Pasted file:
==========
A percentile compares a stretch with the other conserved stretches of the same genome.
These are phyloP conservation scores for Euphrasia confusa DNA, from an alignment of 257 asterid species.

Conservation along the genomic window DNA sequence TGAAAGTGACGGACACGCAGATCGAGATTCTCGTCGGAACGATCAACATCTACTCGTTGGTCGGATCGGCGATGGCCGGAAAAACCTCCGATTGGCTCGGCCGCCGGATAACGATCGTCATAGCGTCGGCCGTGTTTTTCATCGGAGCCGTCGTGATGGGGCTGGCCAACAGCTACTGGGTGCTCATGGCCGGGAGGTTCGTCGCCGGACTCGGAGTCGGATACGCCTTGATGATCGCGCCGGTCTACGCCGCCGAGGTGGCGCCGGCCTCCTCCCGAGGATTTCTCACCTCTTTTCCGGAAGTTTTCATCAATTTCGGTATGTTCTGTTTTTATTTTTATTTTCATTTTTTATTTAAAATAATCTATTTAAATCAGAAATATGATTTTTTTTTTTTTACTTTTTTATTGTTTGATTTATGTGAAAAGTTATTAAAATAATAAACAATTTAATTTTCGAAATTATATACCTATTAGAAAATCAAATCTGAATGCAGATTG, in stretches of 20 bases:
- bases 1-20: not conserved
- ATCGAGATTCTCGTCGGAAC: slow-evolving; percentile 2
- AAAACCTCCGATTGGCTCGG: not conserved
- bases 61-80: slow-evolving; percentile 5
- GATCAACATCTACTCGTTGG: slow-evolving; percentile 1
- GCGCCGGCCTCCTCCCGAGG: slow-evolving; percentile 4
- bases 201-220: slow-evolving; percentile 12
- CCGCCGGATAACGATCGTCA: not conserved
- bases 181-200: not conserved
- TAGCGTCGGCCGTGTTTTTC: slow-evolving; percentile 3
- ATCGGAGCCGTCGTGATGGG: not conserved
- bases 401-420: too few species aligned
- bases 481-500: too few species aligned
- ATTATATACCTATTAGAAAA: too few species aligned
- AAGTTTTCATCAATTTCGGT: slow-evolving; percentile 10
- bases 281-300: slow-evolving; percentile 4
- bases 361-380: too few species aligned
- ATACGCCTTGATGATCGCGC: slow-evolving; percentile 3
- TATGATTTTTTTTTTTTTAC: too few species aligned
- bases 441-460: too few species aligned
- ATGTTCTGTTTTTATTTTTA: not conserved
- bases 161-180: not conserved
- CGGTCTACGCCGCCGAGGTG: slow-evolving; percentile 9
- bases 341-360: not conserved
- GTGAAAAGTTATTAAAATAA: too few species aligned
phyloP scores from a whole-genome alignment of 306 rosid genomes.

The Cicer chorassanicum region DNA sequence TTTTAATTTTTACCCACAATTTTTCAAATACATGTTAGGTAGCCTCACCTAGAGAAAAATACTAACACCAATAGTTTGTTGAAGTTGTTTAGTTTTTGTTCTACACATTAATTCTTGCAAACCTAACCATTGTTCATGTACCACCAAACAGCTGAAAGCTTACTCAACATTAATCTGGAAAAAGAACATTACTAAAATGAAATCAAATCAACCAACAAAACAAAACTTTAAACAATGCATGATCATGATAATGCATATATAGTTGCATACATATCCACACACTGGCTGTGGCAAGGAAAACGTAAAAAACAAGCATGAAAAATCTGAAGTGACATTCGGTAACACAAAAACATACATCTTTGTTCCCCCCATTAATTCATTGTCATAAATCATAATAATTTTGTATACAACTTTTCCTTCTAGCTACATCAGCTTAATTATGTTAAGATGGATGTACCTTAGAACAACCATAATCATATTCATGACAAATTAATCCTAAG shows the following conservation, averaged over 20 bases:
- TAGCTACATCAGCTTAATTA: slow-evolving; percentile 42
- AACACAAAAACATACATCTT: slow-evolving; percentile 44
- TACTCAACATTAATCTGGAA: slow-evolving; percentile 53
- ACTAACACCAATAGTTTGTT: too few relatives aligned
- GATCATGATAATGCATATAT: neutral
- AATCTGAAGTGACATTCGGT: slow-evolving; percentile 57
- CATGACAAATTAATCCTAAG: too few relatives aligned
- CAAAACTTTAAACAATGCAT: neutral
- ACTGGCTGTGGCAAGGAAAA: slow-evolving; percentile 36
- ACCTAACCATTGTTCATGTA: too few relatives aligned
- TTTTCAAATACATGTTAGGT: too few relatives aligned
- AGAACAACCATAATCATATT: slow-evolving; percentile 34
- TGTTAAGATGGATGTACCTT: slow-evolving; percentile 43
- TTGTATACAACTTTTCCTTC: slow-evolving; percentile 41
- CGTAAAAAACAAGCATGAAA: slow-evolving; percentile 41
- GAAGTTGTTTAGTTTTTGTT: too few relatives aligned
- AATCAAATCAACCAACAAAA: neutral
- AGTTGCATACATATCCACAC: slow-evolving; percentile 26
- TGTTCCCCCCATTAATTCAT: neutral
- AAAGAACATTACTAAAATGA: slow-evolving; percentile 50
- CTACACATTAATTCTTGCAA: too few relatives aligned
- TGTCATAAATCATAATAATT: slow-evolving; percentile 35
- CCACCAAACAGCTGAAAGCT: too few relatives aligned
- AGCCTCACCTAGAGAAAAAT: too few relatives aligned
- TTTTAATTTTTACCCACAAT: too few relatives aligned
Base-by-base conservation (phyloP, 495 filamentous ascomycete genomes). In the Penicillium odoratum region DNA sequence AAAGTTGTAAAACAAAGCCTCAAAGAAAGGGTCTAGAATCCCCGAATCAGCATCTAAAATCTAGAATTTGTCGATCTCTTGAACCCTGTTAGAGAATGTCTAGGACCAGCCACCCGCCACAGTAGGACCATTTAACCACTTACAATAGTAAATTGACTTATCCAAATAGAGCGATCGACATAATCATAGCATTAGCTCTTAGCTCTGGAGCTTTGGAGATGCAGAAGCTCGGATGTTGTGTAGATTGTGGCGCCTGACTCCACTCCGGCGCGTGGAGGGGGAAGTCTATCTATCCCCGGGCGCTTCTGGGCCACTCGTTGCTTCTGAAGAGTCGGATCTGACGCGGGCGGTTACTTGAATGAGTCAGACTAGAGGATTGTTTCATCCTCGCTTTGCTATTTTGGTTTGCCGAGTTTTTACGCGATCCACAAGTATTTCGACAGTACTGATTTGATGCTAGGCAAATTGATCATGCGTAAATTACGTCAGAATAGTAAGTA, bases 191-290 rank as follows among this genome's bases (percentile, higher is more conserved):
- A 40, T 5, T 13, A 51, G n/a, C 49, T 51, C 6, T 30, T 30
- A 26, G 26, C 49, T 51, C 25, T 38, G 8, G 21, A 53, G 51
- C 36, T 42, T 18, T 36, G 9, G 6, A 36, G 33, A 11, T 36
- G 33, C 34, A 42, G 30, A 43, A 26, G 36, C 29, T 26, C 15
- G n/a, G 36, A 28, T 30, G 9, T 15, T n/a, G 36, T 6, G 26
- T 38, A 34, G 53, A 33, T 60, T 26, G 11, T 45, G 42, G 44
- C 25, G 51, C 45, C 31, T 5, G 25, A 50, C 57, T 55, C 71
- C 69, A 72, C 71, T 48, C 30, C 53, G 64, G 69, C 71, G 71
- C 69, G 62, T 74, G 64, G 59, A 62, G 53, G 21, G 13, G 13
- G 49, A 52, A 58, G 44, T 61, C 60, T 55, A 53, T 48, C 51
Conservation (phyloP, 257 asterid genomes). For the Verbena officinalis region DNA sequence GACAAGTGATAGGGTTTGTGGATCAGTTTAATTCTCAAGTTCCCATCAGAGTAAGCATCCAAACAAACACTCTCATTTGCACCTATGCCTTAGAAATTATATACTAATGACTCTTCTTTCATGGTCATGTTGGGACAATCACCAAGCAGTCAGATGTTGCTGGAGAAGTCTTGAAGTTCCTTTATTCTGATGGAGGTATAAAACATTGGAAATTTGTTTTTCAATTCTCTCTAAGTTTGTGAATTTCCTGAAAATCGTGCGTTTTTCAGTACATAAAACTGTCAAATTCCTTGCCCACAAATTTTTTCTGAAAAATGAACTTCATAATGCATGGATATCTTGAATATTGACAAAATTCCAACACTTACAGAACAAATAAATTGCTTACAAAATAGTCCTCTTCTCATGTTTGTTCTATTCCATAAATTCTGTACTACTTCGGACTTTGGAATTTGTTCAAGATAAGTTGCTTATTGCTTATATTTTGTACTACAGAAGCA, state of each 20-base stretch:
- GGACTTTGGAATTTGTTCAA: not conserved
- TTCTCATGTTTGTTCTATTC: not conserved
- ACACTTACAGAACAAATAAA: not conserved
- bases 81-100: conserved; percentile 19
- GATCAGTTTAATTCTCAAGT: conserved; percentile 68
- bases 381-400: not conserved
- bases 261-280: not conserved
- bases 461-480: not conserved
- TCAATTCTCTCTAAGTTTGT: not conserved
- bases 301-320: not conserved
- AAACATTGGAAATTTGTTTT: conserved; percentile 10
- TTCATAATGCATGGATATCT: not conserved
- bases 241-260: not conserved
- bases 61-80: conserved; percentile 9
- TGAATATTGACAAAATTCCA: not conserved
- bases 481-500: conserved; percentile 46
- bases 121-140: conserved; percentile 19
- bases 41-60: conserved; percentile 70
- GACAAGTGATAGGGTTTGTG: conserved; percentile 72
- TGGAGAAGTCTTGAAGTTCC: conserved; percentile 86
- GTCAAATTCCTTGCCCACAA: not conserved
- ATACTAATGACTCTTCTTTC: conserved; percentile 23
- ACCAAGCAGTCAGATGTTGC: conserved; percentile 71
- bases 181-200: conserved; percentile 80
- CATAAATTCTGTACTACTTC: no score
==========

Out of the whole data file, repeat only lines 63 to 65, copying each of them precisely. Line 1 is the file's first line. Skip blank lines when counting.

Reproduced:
- C 25, G 51, C 45, C 31, T 5, G 25, A 50, C 57, T 55, C 71
- C 69, A 72, C 71, T 48, C 30, C 53, G 64, G 69, C 71, G 71
- C 69, G 62, T 74, G 64, G 59, A 62, G 53, G 21, G 13, G 13